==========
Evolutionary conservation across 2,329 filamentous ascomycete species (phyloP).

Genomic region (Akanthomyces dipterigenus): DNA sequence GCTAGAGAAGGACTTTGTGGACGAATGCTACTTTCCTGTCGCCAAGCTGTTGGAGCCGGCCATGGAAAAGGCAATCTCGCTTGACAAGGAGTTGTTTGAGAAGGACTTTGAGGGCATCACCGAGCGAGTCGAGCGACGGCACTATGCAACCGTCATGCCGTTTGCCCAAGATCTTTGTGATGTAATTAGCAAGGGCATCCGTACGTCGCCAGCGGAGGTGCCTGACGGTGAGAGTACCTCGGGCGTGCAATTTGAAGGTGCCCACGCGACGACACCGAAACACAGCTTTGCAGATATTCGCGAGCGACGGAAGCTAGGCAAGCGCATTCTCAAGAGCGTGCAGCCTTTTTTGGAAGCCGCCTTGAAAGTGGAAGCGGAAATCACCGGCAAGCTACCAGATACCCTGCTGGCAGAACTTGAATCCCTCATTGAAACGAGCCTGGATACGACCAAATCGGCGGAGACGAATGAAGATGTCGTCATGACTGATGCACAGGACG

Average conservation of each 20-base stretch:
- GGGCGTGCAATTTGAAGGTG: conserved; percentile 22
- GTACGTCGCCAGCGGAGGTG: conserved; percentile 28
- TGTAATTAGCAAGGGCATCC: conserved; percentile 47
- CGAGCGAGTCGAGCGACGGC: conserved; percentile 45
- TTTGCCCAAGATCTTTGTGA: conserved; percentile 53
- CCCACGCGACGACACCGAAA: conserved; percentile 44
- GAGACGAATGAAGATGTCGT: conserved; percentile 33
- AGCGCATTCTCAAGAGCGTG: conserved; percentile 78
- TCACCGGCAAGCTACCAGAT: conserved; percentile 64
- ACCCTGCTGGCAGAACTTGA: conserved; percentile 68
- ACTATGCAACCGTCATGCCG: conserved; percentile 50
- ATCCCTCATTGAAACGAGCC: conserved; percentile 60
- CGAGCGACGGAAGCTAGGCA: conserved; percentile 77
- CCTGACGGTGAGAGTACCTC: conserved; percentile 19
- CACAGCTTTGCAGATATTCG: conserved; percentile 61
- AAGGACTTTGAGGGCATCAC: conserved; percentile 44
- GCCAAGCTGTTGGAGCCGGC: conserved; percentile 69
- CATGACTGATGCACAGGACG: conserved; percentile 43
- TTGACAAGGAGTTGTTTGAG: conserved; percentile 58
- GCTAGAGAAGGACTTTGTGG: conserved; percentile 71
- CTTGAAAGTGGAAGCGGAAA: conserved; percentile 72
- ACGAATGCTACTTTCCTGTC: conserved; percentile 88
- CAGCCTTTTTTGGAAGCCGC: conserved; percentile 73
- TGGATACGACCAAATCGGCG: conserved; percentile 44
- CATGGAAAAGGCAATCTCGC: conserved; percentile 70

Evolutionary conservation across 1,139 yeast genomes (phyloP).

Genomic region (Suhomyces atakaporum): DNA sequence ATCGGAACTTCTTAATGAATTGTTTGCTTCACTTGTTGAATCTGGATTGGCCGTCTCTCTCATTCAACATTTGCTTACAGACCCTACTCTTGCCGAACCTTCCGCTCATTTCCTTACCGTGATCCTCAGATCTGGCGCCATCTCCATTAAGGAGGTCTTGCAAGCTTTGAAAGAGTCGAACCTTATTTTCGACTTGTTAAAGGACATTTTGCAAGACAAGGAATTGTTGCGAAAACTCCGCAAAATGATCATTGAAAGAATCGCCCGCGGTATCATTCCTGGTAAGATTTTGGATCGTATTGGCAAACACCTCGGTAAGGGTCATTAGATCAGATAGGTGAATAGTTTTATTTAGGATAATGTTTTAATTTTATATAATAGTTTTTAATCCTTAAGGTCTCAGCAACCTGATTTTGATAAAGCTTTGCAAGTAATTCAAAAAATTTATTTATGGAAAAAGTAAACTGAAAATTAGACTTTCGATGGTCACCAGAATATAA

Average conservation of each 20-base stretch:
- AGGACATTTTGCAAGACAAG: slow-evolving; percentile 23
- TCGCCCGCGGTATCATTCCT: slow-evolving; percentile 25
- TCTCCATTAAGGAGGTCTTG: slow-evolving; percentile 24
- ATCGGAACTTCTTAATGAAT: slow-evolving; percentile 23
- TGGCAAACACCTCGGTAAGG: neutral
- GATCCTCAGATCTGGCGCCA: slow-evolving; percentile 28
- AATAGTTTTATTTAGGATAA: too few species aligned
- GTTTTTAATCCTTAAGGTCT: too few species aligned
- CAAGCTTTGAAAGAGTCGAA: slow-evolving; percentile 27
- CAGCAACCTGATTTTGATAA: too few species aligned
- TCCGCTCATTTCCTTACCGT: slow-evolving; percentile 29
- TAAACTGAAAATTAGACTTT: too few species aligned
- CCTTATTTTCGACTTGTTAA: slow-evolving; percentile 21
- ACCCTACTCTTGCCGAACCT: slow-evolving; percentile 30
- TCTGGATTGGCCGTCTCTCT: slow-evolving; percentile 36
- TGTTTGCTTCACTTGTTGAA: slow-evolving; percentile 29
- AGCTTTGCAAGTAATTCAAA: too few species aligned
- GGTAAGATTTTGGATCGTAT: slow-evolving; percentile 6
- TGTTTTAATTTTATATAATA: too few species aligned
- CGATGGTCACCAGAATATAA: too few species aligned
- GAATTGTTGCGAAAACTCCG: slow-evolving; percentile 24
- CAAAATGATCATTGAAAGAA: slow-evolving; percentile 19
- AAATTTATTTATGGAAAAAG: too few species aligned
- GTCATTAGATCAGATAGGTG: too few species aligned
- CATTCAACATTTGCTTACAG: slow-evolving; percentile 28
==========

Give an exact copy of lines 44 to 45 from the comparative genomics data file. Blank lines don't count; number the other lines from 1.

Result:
- CCTTATTTTCGACTTGTTAA: slow-evolving; percentile 21
- ACCCTACTCTTGCCGAACCT: slow-evolving; percentile 30